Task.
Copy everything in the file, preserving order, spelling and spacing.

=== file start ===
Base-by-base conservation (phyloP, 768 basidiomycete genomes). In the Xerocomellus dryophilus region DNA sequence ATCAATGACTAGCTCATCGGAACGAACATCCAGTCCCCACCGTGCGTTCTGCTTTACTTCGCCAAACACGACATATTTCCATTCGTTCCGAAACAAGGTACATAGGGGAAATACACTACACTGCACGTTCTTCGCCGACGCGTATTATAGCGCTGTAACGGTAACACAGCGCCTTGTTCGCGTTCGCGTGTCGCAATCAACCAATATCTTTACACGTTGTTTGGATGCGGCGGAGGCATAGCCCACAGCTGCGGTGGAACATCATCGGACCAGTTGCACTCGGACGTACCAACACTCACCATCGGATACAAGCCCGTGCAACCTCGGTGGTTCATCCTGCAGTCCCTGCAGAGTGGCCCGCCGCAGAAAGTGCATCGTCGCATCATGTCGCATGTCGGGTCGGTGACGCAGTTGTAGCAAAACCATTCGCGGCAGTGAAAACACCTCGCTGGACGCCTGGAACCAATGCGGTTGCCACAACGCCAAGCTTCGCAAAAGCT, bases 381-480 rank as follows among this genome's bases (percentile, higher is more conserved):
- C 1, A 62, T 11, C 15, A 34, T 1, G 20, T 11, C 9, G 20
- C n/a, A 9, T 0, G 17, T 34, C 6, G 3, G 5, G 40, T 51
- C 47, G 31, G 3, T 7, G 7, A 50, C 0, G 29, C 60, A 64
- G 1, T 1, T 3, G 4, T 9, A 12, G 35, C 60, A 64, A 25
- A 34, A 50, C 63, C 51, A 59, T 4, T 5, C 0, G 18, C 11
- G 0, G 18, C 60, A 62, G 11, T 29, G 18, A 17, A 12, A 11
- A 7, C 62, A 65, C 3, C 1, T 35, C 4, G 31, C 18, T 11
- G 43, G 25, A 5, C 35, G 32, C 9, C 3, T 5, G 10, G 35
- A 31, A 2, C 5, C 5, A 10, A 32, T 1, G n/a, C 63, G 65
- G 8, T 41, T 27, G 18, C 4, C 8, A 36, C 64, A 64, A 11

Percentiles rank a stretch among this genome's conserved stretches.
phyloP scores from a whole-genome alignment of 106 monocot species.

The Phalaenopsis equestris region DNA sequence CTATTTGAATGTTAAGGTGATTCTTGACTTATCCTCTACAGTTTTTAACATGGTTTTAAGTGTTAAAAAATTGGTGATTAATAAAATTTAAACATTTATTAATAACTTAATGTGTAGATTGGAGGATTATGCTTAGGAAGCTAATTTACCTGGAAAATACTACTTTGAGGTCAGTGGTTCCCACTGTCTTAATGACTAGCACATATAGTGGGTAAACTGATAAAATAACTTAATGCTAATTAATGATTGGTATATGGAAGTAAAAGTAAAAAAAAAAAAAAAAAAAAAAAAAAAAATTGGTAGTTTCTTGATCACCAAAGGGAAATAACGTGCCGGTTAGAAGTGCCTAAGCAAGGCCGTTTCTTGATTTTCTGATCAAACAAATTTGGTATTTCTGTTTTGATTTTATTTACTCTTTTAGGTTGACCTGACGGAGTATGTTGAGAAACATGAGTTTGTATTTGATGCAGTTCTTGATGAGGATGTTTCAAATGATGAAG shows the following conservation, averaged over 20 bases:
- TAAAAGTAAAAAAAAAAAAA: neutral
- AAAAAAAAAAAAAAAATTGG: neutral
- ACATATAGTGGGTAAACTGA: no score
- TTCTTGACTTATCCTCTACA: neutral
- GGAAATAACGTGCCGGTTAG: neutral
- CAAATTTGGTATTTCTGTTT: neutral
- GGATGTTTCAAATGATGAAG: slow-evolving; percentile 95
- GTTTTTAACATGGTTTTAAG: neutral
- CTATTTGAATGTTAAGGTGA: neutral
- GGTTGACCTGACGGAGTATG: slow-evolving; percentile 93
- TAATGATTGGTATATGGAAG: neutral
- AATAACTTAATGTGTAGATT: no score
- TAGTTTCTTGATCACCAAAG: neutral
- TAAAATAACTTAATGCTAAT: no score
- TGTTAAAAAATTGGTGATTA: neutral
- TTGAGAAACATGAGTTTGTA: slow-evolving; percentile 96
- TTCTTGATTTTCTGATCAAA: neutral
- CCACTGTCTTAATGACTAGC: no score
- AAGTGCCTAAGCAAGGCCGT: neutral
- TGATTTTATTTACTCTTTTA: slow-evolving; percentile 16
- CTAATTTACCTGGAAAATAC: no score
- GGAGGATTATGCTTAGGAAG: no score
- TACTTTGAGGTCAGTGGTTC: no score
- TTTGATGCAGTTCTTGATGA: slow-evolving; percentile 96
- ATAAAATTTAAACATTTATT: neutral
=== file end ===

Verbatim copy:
Base-by-base conservation (phyloP, 768 basidiomycete genomes). In the Xerocomellus dryophilus region DNA sequence ATCAATGACTAGCTCATCGGAACGAACATCCAGTCCCCACCGTGCGTTCTGCTTTACTTCGCCAAACACGACATATTTCCATTCGTTCCGAAACAAGGTACATAGGGGAAATACACTACACTGCACGTTCTTCGCCGACGCGTATTATAGCGCTGTAACGGTAACACAGCGCCTTGTTCGCGTTCGCGTGTCGCAATCAACCAATATCTTTACACGTTGTTTGGATGCGGCGGAGGCATAGCCCACAGCTGCGGTGGAACATCATCGGACCAGTTGCACTCGGACGTACCAACACTCACCATCGGATACAAGCCCGTGCAACCTCGGTGGTTCATCCTGCAGTCCCTGCAGAGTGGCCCGCCGCAGAAAGTGCATCGTCGCATCATGTCGCATGTCGGGTCGGTGACGCAGTTGTAGCAAAACCATTCGCGGCAGTGAAAACACCTCGCTGGACGCCTGGAACCAATGCGGTTGCCACAACGCCAAGCTTCGCAAAAGCT, bases 381-480 rank as follows among this genome's bases (percentile, higher is more conserved):
- C 1, A 62, T 11, C 15, A 34, T 1, G 20, T 11, C 9, G 20
- C n/a, A 9, T 0, G 17, T 34, C 6, G 3, G 5, G 40, T 51
- C 47, G 31, G 3, T 7, G 7, A 50, C 0, G 29, C 60, A 64
- G 1, T 1, T 3, G 4, T 9, A 12, G 35, C 60, A 64, A 25
- A 34, A 50, C 63, C 51, A 59, T 4, T 5, C 0, G 18, C 11
- G 0, G 18, C 60, A 62, G 11, T 29, G 18, A 17, A 12, A 11
- A 7, C 62, A 65, C 3, C 1, T 35, C 4, G 31, C 18, T 11
- G 43, G 25, A 5, C 35, G 32, C 9, C 3, T 5, G 10, G 35
- A 31, A 2, C 5, C 5, A 10, A 32, T 1, G n/a, C 63, G 65
- G 8, T 41, T 27, G 18, C 4, C 8, A 36, C 64, A 64, A 11

Percentiles rank a stretch among this genome's conserved stretches.
phyloP scores from a whole-genome alignment of 106 monocot species.

The Phalaenopsis equestris region DNA sequence CTATTTGAATGTTAAGGTGATTCTTGACTTATCCTCTACAGTTTTTAACATGGTTTTAAGTGTTAAAAAATTGGTGATTAATAAAATTTAAACATTTATTAATAACTTAATGTGTAGATTGGAGGATTATGCTTAGGAAGCTAATTTACCTGGAAAATACTACTTTGAGGTCAGTGGTTCCCACTGTCTTAATGACTAGCACATATAGTGGGTAAACTGATAAAATAACTTAATGCTAATTAATGATTGGTATATGGAAGTAAAAGTAAAAAAAAAAAAAAAAAAAAAAAAAAAAATTGGTAGTTTCTTGATCACCAAAGGGAAATAACGTGCCGGTTAGAAGTGCCTAAGCAAGGCCGTTTCTTGATTTTCTGATCAAACAAATTTGGTATTTCTGTTTTGATTTTATTTACTCTTTTAGGTTGACCTGACGGAGTATGTTGAGAAACATGAGTTTGTATTTGATGCAGTTCTTGATGAGGATGTTTCAAATGATGAAG shows the following conservation, averaged over 20 bases:
- TAAAAGTAAAAAAAAAAAAA: neutral
- AAAAAAAAAAAAAAAATTGG: neutral
- ACATATAGTGGGTAAACTGA: no score
- TTCTTGACTTATCCTCTACA: neutral
- GGAAATAACGTGCCGGTTAG: neutral
- CAAATTTGGTATTTCTGTTT: neutral
- GGATGTTTCAAATGATGAAG: slow-evolving; percentile 95
- GTTTTTAACATGGTTTTAAG: neutral
- CTATTTGAATGTTAAGGTGA: neutral
- GGTTGACCTGACGGAGTATG: slow-evolving; percentile 93
- TAATGATTGGTATATGGAAG: neutral
- AATAACTTAATGTGTAGATT: no score
- TAGTTTCTTGATCACCAAAG: neutral
- TAAAATAACTTAATGCTAAT: no score
- TGTTAAAAAATTGGTGATTA: neutral
- TTGAGAAACATGAGTTTGTA: slow-evolving; percentile 96
- TTCTTGATTTTCTGATCAAA: neutral
- CCACTGTCTTAATGACTAGC: no score
- AAGTGCCTAAGCAAGGCCGT: neutral
- TGATTTTATTTACTCTTTTA: slow-evolving; percentile 16
- CTAATTTACCTGGAAAATAC: no score
- GGAGGATTATGCTTAGGAAG: no score
- TACTTTGAGGTCAGTGGTTC: no score
- TTTGATGCAGTTCTTGATGA: slow-evolving; percentile 96
- ATAAAATTTAAACATTTATT: neutral